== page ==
“We’ve had a lot baby placements in our families up north. We have enough money to fund those requests.”

Private donations are presently funding Building Our families. “Valley Queen (Cheese Factory) out of Milbank has been a huge supporter of us as well,” Rogers said. “One of our board members is a foster parent and she works at Valley Queen. And three of our other board members work at Valley Queen. I think that is a cause near and dear to their hearts.”

Volunteers can care for children from birth to 18 years old. “Some of (the children) are brand-new babies that are coming into (our) care.”

When it comes to volunteering, Rogers leads by example. She has two children of her own, 4 and 7 years old. And she recently “took three kids for a weekend while their foster parents were on vacation out of state. I took a 7-month-old, a 2-year-old and a 6-year-old on top of my own two kids. It was a little crazy.”

When she and her husband take in foster kids, she always ensures three things: “attention, love and usually food. When they come to my house they always get chocolate milk and orange juice, things I think they usually just don’t get, maybe, things they love to have.”

While Rogers can provide volunteers a laundry list of ways to support foster families, she notes one item high on the list are trauma weighted blankets. “We have two volunteers in Milbank who sew us heavy weighted blankets,” Rogers explained. “Scientific evidence has proven that those blankets bring down anxiety. We pay for the materials. And the kids get to keep the blankets — forever.”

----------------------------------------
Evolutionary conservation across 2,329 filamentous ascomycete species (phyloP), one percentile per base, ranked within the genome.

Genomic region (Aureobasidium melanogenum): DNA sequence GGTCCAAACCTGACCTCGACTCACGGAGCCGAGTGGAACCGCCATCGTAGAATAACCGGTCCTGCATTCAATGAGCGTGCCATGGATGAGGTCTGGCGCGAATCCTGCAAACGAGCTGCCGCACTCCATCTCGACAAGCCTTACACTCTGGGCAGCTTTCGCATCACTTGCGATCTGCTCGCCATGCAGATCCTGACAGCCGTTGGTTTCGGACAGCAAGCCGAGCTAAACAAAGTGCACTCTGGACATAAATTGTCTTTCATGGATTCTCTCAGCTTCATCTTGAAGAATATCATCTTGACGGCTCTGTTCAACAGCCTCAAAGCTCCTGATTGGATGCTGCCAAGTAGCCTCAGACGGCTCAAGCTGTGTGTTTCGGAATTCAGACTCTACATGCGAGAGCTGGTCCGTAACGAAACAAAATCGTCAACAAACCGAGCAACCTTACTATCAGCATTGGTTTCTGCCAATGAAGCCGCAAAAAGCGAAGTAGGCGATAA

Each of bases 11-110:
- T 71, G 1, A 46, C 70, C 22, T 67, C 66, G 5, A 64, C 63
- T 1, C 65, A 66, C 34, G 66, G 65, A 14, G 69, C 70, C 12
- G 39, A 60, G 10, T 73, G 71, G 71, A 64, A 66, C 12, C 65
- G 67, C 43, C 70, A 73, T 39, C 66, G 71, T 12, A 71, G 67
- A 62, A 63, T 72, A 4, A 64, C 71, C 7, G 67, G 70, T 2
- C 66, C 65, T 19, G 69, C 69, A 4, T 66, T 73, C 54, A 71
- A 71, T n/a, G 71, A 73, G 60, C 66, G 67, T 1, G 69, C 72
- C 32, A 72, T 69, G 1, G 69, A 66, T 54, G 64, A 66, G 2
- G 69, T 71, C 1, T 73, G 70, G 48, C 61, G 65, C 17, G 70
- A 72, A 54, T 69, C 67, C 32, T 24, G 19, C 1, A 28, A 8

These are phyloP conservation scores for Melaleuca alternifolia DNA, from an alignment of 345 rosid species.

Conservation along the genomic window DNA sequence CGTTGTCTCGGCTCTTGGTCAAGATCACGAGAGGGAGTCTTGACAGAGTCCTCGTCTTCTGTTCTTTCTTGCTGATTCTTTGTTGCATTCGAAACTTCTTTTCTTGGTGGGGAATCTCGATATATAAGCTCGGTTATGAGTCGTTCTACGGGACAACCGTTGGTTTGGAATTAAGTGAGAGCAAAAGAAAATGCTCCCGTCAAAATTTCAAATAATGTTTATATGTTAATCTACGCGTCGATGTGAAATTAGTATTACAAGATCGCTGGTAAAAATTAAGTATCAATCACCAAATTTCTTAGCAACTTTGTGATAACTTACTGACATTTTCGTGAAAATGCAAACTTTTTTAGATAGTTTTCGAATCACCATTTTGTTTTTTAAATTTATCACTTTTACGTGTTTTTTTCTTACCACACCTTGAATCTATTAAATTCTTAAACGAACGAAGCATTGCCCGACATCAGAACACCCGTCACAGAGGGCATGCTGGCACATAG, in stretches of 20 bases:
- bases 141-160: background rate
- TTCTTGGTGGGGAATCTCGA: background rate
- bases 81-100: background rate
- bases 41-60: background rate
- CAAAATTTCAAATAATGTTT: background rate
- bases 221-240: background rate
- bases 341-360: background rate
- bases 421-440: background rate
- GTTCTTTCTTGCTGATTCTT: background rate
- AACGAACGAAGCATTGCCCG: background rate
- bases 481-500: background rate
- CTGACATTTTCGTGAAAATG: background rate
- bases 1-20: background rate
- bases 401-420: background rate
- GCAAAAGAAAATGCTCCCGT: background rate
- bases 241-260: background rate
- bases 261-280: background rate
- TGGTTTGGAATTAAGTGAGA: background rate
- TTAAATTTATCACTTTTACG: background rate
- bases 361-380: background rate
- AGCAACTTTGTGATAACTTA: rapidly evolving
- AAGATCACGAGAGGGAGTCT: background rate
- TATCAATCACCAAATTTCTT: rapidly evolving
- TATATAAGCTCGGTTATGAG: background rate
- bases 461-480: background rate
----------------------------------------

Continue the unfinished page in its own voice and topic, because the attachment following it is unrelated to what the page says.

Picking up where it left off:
Also highly valued are brand-new “Suitcases for Love.” “Often when (kids) come into care, they have a garbage bag; that’s all their belongings. They can put their things in (a suitcase) and feel a little bit more normal.”

Building Our Families also provides training sessions and information: “Every year foster parents have to have 12 hours of training,” Rogers explained.

“I put everything into CASA and (Building Our Families),” Rogers said of what is now a full-time vocation. “I 120-percent believe that I have the ability to help. I am lucky enough that my husband lets me stay home with my kids. So why not fill my time with this?”

Anyone interested in Building Our Families can contact Rogers at: Text@; call 605-590-0285; or email [email protected].

Contact John Kubal at [email protected].

People need a breakLeading by example